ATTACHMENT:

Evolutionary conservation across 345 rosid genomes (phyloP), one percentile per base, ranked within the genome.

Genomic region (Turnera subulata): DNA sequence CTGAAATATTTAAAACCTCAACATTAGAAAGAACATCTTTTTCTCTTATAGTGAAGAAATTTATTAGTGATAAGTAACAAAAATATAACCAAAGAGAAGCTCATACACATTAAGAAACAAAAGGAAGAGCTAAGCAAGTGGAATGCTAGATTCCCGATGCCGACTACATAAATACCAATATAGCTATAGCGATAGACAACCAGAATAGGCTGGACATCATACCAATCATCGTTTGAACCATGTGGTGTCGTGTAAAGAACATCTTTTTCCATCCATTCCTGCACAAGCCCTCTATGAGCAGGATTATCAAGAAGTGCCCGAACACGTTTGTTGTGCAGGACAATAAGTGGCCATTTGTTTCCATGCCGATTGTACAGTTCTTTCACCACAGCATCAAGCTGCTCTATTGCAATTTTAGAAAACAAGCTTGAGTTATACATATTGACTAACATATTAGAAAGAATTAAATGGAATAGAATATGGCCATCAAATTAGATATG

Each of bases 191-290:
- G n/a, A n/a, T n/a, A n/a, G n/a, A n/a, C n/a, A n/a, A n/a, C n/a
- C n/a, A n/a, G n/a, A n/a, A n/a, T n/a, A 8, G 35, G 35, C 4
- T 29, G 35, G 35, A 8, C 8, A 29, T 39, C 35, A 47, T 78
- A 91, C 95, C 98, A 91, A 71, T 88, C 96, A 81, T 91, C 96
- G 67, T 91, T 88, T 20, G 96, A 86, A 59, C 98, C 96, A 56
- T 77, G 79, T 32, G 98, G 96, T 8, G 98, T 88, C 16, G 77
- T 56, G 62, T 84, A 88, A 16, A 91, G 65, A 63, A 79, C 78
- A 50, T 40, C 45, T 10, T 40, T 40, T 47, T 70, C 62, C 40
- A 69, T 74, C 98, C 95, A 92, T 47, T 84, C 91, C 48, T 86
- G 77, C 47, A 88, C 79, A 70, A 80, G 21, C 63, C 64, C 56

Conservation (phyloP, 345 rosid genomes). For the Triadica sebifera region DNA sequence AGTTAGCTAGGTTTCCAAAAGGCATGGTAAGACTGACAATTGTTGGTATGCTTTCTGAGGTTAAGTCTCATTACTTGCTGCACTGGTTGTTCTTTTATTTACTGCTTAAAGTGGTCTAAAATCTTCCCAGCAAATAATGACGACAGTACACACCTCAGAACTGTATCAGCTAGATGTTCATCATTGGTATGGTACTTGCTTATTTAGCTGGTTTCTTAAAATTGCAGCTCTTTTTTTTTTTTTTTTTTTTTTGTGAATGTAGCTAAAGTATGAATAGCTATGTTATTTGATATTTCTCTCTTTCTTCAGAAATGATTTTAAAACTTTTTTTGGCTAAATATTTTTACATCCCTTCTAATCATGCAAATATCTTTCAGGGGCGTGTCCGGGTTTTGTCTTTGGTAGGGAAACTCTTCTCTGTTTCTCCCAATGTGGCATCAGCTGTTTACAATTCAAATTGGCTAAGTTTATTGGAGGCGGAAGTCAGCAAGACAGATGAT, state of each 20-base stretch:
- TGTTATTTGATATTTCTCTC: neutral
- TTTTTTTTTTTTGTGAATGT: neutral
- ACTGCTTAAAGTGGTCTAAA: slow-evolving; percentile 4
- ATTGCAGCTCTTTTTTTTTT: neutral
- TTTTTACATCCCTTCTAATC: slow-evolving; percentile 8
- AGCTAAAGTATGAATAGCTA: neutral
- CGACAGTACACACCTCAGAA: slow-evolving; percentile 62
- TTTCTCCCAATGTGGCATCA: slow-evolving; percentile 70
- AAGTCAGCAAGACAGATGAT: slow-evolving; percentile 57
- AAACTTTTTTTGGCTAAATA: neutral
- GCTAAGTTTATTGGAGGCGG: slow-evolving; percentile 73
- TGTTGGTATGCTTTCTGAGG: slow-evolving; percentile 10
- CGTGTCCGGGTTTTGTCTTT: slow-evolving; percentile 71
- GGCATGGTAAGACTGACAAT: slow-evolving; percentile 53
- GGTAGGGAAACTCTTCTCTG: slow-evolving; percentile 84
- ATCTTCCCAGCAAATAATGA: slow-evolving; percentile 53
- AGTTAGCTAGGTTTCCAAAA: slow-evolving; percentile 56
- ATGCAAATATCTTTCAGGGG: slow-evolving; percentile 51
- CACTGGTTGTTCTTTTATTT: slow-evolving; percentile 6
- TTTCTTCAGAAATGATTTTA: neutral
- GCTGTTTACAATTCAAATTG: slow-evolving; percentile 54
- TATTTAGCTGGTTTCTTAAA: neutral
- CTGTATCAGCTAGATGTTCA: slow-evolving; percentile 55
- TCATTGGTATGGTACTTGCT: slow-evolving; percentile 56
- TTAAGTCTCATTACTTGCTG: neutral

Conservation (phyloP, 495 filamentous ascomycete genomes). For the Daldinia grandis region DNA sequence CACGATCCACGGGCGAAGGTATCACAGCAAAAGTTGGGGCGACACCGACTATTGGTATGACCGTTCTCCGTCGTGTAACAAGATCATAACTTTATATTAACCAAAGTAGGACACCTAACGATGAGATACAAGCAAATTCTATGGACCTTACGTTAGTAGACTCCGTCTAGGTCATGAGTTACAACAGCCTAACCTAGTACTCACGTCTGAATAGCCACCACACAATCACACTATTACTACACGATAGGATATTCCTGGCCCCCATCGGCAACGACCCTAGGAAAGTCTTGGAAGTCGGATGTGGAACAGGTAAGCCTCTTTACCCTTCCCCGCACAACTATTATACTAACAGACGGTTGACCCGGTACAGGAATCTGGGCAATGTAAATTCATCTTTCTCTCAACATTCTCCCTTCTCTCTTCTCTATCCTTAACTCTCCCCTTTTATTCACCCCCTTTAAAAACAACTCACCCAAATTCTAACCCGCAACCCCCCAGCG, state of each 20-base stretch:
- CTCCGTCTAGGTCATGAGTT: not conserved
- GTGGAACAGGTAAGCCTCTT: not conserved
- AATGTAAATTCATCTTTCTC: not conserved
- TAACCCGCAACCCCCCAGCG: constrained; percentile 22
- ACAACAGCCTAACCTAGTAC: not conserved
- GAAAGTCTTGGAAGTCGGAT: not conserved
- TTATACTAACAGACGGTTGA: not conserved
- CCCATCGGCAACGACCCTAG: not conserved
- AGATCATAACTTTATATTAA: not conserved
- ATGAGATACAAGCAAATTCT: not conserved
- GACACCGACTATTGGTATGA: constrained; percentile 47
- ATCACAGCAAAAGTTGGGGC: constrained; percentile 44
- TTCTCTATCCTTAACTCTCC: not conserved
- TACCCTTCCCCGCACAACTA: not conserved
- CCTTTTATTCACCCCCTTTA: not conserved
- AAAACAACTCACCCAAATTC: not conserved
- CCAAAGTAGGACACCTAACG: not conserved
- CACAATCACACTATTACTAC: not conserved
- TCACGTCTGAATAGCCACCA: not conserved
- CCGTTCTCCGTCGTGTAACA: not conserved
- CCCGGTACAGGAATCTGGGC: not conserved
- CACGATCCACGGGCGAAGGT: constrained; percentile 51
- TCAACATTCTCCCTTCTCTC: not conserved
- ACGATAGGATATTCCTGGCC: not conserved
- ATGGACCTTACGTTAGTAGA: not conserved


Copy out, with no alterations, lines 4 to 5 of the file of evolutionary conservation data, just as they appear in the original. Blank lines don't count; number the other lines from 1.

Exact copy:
- G n/a, A n/a, T n/a, A n/a, G n/a, A n/a, C n/a, A n/a, A n/a, C n/a
- C n/a, A n/a, G n/a, A n/a, A n/a, T n/a, A 8, G 35, G 35, C 4